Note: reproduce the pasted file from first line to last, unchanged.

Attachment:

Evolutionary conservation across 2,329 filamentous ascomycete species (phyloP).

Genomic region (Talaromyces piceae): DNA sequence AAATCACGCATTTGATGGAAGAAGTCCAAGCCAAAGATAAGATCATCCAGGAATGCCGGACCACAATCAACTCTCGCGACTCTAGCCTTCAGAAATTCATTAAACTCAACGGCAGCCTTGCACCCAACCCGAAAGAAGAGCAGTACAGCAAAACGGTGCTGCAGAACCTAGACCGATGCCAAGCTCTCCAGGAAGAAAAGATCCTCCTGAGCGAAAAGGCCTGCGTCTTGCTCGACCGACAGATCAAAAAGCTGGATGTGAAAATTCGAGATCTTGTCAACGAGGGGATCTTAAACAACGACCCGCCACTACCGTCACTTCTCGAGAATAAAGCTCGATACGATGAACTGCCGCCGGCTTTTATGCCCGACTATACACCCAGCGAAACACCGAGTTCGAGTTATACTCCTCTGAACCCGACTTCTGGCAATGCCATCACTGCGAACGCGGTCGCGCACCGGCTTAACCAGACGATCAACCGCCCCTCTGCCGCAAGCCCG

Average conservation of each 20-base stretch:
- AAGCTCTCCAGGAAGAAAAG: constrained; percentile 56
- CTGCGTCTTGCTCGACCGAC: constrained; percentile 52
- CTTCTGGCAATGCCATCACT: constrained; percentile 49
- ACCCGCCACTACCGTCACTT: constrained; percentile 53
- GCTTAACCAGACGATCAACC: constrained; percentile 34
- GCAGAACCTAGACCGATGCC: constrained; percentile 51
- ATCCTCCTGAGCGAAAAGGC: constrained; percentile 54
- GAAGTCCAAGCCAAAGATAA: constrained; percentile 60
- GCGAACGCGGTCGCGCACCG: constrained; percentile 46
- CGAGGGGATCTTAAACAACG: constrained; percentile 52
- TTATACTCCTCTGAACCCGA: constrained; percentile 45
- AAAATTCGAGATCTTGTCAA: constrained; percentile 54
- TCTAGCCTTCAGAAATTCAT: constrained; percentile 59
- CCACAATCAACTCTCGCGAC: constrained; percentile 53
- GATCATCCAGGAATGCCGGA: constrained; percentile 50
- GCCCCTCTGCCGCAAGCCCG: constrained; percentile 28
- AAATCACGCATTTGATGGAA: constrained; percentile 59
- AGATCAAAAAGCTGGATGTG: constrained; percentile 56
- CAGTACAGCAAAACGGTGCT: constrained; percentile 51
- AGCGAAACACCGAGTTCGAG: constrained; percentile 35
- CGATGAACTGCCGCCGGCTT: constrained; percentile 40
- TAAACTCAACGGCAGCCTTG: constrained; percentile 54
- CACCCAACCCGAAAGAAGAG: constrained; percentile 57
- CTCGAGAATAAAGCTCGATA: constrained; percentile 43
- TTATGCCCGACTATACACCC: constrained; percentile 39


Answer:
Evolutionary conservation across 2,329 filamentous ascomycete species (phyloP).

Genomic region (Talaromyces piceae): DNA sequence AAATCACGCATTTGATGGAAGAAGTCCAAGCCAAAGATAAGATCATCCAGGAATGCCGGACCACAATCAACTCTCGCGACTCTAGCCTTCAGAAATTCATTAAACTCAACGGCAGCCTTGCACCCAACCCGAAAGAAGAGCAGTACAGCAAAACGGTGCTGCAGAACCTAGACCGATGCCAAGCTCTCCAGGAAGAAAAGATCCTCCTGAGCGAAAAGGCCTGCGTCTTGCTCGACCGACAGATCAAAAAGCTGGATGTGAAAATTCGAGATCTTGTCAACGAGGGGATCTTAAACAACGACCCGCCACTACCGTCACTTCTCGAGAATAAAGCTCGATACGATGAACTGCCGCCGGCTTTTATGCCCGACTATACACCCAGCGAAACACCGAGTTCGAGTTATACTCCTCTGAACCCGACTTCTGGCAATGCCATCACTGCGAACGCGGTCGCGCACCGGCTTAACCAGACGATCAACCGCCCCTCTGCCGCAAGCCCG

Average conservation of each 20-base stretch:
- AAGCTCTCCAGGAAGAAAAG: constrained; percentile 56
- CTGCGTCTTGCTCGACCGAC: constrained; percentile 52
- CTTCTGGCAATGCCATCACT: constrained; percentile 49
- ACCCGCCACTACCGTCACTT: constrained; percentile 53
- GCTTAACCAGACGATCAACC: constrained; percentile 34
- GCAGAACCTAGACCGATGCC: constrained; percentile 51
- ATCCTCCTGAGCGAAAAGGC: constrained; percentile 54
- GAAGTCCAAGCCAAAGATAA: constrained; percentile 60
- GCGAACGCGGTCGCGCACCG: constrained; percentile 46
- CGAGGGGATCTTAAACAACG: constrained; percentile 52
- TTATACTCCTCTGAACCCGA: constrained; percentile 45
- AAAATTCGAGATCTTGTCAA: constrained; percentile 54
- TCTAGCCTTCAGAAATTCAT: constrained; percentile 59
- CCACAATCAACTCTCGCGAC: constrained; percentile 53
- GATCATCCAGGAATGCCGGA: constrained; percentile 50
- GCCCCTCTGCCGCAAGCCCG: constrained; percentile 28
- AAATCACGCATTTGATGGAA: constrained; percentile 59
- AGATCAAAAAGCTGGATGTG: constrained; percentile 56
- CAGTACAGCAAAACGGTGCT: constrained; percentile 51
- AGCGAAACACCGAGTTCGAG: constrained; percentile 35
- CGATGAACTGCCGCCGGCTT: constrained; percentile 40
- TAAACTCAACGGCAGCCTTG: constrained; percentile 54
- CACCCAACCCGAAAGAAGAG: constrained; percentile 57
- CTCGAGAATAAAGCTCGATA: constrained; percentile 43
- TTATGCCCGACTATACACCC: constrained; percentile 39